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The Irish Claddagh Ring

The Claddagh ring began as a symbol for love in Ireland. The origin of the ring and the romantic ideals represented make the ring a popular choice for those in love all across the world.

The Claddagh ring is the most well-known symbol for love in Ireland. It has been the traditional wedding ring of the Irish since the 17th century. You may have seen the popular ring which is now worn across the world. It has become a universal symbol of love, loyalty, friendship, and fidelity.

The ring is made up of two hands holding a heart that wears a crown. The heart is worn for love, the hands are worn for friendship, and the crown is worn for loyalty and lasting fidelity.

The phrase associated with the giving of the ring is: "With my hands I give you my heart, and crown it with my love."

The marital status of the person wearing the Irish Claddagh ring is shown by the way it is worn. When it is worn on the right hand with the crown and heart facing outward and away from the body, the wearer's heart is yet to be won. When it is worn on the right hand with the heart and crown facing inward, the wearer is "under love's spell"; they are in a relationship. When the ring is worn on the left hand with the crown and heart facing outward away from the body, the wearer is engaged. When the ring is worn on the left hand facing inward, the person's heart is happily taken in marriage.

The history of the Claddagh ring begins in a small fishing village outside Galway in western Ireland. One legend has it that the town of Claddagh developed the ring to be worn by the fishermen and sailors so they could be identified in case of shipwreck or other fatal accident.

Another version of the Claddagh ring's origin is a story about the sixteenth century philanthropist named Margaret Joyce. She inherited money from her first husband and used it to build bridges from Galway to Sligo in Ireland. Because of Margaret's generosity, an eagle flew over and dropped the original Claddagh ring into her lap.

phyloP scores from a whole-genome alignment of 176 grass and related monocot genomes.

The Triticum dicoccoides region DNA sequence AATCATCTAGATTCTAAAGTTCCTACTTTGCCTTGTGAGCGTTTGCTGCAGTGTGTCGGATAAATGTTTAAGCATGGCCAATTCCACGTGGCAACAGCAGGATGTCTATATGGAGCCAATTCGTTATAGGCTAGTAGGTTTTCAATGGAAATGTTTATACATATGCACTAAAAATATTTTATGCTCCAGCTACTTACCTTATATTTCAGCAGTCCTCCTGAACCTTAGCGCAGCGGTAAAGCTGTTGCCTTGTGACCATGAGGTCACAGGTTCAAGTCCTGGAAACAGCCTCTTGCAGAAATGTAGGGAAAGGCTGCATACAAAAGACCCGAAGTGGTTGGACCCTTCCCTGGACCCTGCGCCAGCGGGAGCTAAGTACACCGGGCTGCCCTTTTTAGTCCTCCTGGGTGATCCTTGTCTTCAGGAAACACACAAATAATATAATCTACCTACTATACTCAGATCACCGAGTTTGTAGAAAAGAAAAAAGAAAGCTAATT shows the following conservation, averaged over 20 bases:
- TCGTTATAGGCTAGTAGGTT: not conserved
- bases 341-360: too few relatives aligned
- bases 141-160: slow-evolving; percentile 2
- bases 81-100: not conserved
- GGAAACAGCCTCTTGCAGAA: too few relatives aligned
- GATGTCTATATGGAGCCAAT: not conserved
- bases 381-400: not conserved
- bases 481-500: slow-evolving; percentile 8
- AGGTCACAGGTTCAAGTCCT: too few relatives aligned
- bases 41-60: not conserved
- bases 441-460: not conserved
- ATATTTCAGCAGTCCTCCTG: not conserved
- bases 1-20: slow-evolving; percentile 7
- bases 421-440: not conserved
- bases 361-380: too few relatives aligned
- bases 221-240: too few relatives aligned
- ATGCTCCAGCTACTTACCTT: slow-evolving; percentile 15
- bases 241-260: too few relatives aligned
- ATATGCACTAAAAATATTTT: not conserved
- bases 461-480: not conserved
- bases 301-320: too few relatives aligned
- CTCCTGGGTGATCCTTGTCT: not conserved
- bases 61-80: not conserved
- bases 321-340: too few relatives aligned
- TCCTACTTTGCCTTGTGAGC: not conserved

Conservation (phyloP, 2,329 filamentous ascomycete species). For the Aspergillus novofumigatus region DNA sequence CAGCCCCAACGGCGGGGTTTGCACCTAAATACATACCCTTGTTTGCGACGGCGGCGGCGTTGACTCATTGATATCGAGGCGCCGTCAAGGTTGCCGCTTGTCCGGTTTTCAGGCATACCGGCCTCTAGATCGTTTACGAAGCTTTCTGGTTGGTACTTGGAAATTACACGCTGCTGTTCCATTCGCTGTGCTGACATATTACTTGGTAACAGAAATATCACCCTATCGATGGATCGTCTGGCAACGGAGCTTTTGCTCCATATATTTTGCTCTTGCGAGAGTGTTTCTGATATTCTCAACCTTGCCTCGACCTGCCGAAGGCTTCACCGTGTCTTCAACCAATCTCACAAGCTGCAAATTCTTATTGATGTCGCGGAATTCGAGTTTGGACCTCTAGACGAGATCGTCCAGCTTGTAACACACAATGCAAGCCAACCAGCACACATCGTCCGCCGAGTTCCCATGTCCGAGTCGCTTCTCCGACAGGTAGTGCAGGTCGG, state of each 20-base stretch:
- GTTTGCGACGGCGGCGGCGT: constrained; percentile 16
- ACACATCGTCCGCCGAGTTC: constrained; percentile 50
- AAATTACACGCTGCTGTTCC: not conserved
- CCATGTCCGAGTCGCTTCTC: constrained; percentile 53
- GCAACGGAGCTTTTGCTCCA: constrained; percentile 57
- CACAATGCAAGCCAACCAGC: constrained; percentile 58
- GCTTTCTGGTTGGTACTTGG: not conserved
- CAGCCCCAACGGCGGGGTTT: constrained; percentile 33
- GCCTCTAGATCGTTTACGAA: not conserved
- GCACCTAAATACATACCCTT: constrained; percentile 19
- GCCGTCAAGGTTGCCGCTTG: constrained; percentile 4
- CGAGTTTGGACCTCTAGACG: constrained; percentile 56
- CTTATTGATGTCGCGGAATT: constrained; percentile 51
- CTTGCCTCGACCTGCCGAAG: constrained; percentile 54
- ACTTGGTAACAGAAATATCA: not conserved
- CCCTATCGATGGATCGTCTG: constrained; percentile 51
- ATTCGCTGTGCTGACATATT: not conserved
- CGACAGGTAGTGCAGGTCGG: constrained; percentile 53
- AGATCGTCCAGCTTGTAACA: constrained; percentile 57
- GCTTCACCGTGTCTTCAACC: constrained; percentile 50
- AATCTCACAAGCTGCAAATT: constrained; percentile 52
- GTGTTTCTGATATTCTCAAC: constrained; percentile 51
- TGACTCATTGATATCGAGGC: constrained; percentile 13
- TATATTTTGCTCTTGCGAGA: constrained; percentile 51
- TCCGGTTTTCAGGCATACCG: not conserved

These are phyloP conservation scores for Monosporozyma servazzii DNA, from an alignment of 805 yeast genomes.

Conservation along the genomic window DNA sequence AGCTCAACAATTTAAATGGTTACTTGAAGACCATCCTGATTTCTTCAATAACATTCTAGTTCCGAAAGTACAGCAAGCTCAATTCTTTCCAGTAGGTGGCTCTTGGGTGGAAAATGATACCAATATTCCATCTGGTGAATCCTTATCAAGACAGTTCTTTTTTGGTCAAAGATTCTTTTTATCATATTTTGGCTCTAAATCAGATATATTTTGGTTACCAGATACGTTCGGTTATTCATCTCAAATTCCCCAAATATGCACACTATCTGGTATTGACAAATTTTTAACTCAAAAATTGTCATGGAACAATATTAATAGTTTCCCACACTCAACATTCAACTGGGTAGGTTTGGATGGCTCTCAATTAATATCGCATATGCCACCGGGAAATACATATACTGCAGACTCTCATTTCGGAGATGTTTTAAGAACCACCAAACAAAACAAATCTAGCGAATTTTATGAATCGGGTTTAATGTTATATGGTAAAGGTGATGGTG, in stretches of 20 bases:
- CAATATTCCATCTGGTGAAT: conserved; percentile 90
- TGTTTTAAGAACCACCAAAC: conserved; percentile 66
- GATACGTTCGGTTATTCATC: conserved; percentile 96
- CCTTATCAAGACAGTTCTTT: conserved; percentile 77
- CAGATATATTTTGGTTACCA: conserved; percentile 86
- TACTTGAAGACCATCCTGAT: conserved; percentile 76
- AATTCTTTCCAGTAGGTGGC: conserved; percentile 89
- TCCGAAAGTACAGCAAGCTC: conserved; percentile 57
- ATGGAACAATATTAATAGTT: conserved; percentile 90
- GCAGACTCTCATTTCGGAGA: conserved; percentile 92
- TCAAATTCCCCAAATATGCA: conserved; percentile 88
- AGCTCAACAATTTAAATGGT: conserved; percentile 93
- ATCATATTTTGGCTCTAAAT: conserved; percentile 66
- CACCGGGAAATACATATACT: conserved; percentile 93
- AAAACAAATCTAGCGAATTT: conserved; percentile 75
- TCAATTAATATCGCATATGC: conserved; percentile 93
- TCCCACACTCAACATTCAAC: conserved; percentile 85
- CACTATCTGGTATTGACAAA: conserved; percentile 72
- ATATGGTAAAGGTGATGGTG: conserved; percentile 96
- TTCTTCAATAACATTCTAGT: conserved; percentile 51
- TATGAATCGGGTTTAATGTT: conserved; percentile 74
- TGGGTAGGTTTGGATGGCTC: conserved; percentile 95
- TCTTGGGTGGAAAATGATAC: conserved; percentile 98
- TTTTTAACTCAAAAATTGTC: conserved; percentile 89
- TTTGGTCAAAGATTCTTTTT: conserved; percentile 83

The most romantic Claddagh ring story is that Richard Joyce from Claddagh was captured by pirates on his way to the West Indies. He was taken into slavery and worked as a goldsmith. He became a master at the trade and made a ring for the woman he loved back in County Galway. When William III became king of England, he released Joyce and others from slavery. When Richard Joyce went home, he found that the woman he loved was still waiting for him. They married and she wore the Claddagh ring as her wedding band.

The Claddagh ring left Ireland on the hands of many who emigrated during the Irish famine. The rings were kept as heirlooms and were passed with pride from mother to daughter to use as Irish wedding rings.

There are many variations of the Claddagh ring today. Diamonds, emeralds, and other precious stones are inlaid in many beautiful combinations.

You may want to show your Irish heritage or your appreciation of the ideals of love, loyalty, friendshipScience Articles, and fidelity by proudly joining those who wear the Irish Claddagh ring.

Article Tags: Irish Claddagh Ring, Irish Claddagh, Claddagh Ring

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Learn about more Irish wedding traditions for your wedding in Ireland or around the world by visiting the author's website at

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